Until this morning I hadn't seen Martin Scorsese's 'Goodfellas': a fact many of my friends regard as some kind of crime against cinema. But, happily, filling gaps like this is exactly the reason I began my "FilmQuest 2012" column last month. My first reaction to this seminal, oft-quoted gangster film is that I'm surprised how fresh it felt. I worried it could only be a disappointment considering its legacy and pervasiveness in popular culture (the mob oeuvre in particular). I worried that I wouldn't be able to see it as something original but as one of a million 'Goodfellas' tribute acts, a bit like when I saw 'Indiana Jones' for the first time a few years ago, having seen all the best bits parodied a thousand times on 'The Simpsons'.
Yet whilst a lot of movies have affected the accents, phraseology and look of the mobsters from 'Goodfellas' - with Ray Liotta, Joe Pesci and, to some extent, Robert De Niro living in the shadow of these roles - its imitators have consistently fallen short when it comes to matching the film's historical and sociological heft. 'Goodfellas' is many things: it's a true crime story (closely based on real events), a look at the immigrant experience (Scorsese's own Sicilian routes come through in the 50s section and in the casting of both his parents in minor roles), and a plotted history of the American gangster (from small-time protection rackets to heavy-duty drug dealing). But best of all it examines the appeal of becoming a mobster (the movie star aura, the mythos, the idea of being somebody) to Liotta's impressionable, true-believer Henry, whilst also critiquing the romanticised view of who these people are (as best embodied by Coppola's 'The Godfather') through showing their ruthless disregard for human life and frail sense of loyalty.
This dichotomy is best demonstrated by the ending: as Henry (now in witness protection) bemoans his safe, average, white picket fence existence ("I'm an average nobody. I get to live the rest of my life like a schnook.") Here Scorsese cuts briefly to an idealised shot of Pesci's fallen mob enforcer Tommy DeVito who looks smart, stylish and handsome standing against a redbrick wall and shooting his handgun at the camera. This is the character as Henry remembers him, as a perfect movie star, as James Cagney: a charismatic anti-hero who didn't take shit from nobody. It's an image that sits in stark opposition to the angry, sadistic murderer whose violent unpredictability hangs over much of the film.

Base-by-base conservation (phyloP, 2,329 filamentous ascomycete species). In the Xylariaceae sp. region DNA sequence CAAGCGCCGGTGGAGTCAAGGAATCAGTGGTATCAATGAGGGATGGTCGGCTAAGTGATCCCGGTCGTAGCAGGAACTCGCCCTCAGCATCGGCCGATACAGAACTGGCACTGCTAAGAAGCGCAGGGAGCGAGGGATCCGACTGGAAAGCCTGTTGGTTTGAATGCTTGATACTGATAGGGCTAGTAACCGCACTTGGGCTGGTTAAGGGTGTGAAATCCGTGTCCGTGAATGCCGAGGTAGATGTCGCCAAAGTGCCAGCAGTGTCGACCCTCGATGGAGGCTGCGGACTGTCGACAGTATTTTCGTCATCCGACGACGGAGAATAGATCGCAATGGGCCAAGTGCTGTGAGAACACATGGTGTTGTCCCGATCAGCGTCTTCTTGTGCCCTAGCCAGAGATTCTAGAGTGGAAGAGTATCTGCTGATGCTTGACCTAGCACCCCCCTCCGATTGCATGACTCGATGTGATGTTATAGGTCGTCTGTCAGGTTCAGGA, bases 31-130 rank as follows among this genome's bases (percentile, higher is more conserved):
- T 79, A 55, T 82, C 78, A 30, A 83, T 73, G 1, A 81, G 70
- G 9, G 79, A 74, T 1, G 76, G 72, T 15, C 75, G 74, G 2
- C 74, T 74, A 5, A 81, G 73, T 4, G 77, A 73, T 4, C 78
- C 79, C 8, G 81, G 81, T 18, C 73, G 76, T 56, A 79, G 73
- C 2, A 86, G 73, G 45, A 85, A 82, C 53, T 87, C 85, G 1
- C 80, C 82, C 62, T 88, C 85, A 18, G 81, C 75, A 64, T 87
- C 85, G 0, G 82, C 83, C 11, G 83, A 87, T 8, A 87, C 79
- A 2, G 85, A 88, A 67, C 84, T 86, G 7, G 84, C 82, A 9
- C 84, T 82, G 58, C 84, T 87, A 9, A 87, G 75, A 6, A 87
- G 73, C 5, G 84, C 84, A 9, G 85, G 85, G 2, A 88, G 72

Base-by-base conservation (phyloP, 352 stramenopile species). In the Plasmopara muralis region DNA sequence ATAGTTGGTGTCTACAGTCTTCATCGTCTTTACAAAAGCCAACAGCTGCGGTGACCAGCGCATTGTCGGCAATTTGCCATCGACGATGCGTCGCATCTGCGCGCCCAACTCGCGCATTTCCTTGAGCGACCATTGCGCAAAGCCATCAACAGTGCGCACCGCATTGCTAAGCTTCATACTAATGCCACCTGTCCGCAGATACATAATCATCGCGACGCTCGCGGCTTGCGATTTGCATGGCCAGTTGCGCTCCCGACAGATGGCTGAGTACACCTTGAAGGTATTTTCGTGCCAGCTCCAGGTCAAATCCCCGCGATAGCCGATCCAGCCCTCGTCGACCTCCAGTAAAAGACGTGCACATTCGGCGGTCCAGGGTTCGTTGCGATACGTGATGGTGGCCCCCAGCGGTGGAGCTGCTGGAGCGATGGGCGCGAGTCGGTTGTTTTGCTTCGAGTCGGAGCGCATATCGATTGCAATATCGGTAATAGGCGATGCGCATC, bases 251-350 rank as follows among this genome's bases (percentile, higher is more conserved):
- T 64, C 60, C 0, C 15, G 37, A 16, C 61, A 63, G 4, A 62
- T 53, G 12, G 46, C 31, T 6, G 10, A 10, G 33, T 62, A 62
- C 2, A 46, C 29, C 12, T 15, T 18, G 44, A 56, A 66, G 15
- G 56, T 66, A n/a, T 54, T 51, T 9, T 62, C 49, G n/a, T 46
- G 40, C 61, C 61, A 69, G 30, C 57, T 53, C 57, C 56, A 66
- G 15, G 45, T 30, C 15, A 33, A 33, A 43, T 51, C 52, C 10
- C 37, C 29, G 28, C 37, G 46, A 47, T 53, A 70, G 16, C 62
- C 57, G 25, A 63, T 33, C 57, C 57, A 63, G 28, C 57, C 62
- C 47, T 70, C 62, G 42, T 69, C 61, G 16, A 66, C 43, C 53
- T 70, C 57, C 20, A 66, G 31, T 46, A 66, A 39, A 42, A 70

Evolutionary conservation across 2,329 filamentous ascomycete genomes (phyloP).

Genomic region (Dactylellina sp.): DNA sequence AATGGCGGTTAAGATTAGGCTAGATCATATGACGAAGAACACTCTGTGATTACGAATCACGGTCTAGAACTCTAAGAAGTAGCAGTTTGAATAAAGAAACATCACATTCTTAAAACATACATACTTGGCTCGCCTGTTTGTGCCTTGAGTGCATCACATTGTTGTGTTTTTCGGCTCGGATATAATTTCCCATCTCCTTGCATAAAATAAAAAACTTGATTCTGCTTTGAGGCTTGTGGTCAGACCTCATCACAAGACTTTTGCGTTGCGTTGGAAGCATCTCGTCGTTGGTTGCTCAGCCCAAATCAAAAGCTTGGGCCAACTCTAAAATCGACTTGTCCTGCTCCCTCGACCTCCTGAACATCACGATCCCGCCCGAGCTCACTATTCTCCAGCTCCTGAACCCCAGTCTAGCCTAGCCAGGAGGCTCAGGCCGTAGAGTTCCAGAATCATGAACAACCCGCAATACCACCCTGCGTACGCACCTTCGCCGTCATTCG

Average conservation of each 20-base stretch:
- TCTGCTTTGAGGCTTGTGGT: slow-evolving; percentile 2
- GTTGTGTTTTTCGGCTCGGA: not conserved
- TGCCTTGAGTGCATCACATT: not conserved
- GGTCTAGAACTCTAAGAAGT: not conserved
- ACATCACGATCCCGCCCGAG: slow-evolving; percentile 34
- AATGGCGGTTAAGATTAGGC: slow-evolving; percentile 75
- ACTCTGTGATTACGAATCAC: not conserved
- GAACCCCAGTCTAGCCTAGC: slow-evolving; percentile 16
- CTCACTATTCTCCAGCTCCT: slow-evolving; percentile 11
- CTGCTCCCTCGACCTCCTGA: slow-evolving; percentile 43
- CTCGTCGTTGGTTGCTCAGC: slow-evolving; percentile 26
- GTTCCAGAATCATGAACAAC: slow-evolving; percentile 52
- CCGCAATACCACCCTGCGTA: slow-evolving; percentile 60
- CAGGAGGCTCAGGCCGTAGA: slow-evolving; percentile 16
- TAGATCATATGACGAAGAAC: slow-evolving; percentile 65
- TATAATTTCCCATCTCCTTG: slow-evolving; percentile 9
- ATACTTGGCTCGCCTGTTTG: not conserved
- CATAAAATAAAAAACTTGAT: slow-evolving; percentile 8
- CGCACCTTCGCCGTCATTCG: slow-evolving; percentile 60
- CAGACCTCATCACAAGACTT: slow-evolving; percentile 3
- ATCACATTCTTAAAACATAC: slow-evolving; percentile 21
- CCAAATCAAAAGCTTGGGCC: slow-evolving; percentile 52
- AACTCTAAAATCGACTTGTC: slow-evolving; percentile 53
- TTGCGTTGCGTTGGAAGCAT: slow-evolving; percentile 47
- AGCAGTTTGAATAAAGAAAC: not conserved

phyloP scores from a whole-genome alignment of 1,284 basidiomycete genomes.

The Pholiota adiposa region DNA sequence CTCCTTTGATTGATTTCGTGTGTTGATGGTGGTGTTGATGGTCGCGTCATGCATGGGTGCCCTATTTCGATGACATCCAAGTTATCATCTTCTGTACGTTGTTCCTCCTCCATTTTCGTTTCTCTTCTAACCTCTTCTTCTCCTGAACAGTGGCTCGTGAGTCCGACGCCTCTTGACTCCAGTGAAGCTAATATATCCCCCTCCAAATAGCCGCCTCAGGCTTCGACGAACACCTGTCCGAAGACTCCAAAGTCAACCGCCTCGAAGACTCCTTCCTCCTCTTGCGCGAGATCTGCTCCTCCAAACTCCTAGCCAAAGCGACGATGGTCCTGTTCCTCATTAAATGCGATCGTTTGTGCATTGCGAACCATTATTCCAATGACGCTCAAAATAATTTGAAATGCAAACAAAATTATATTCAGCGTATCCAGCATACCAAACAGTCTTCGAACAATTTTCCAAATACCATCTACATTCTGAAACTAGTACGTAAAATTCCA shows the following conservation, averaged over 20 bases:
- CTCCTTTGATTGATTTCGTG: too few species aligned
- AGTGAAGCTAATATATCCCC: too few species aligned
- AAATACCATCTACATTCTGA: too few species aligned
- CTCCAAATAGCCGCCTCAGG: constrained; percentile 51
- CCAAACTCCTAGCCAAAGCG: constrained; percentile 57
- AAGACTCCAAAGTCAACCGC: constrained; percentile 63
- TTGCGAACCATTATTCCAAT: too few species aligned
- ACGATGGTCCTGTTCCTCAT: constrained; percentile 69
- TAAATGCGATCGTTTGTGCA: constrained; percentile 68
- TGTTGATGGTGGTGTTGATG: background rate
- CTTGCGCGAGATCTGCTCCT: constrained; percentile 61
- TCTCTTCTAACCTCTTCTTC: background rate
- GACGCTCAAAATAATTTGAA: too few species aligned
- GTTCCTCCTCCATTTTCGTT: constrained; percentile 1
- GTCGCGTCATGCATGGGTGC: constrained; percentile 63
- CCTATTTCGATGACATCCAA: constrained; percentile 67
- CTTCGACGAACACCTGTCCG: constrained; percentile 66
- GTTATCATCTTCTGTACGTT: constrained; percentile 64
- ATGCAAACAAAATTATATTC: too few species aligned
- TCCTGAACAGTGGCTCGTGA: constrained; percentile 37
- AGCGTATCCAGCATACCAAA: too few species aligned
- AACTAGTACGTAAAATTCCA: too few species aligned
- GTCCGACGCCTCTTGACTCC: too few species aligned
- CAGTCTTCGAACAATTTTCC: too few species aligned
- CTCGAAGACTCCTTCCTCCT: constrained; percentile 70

It's a theme which is brought into focus right away by the seeming contradiction between the opening shots of barbaric murder (a dying man being stabbed to death with a kitchen knife in the boot of a car) and the cheerfully optimistic first line of Liotta's voiceover which follows: "As far back as I can remember, I always wanted to be a gangster." Scorsese sets up the horror and the reality and then goes about explaining its appeal, but without ever confusing his message and making the violence itself appealing. Whereas 'The Godfather' is sometimes poetic in its depiction of death, 'Goodfellas' never shows murder as anything other than senseless and brutal.
One strange quirk did stand out for me though: why do we get small sections of voiceover from a second narrator, Henry's wife Karen (played by Lorraine Bracco, one of many cast members subsequently seen in 'The Sopranos')? These moments are great in that they provide a female point of view in a genre where women are traditionally marginalised (as demonstrated with singular beauty by the final shot of 'The Godfather'), but wouldn't the film be a little tighter without them? Without these moments the whole thing would be consistently presented from the point of view of Henry, which makes sense because he's in almost every scene and because he ultimately breaks the fourth wall in the court room, presenting the whole film as a story he's telling (raising questions as to its reliability). I just don't think Karen's voiceover is used enough to justify its use at all.
That's a minor grievance though - and I'm not even that sure I'm right about it because, as I say, I like that there's a female voice what would otherwise be another exclusively macho film about the fraternity of violent men. It certainly doesn't detract from the film's stunning period detail and some of the finest steadicam work you'll ever see. These single-take sequences, as we're taken through nightclubs and around restaurants, stand testament to Scorsese's virtuosity and imagination.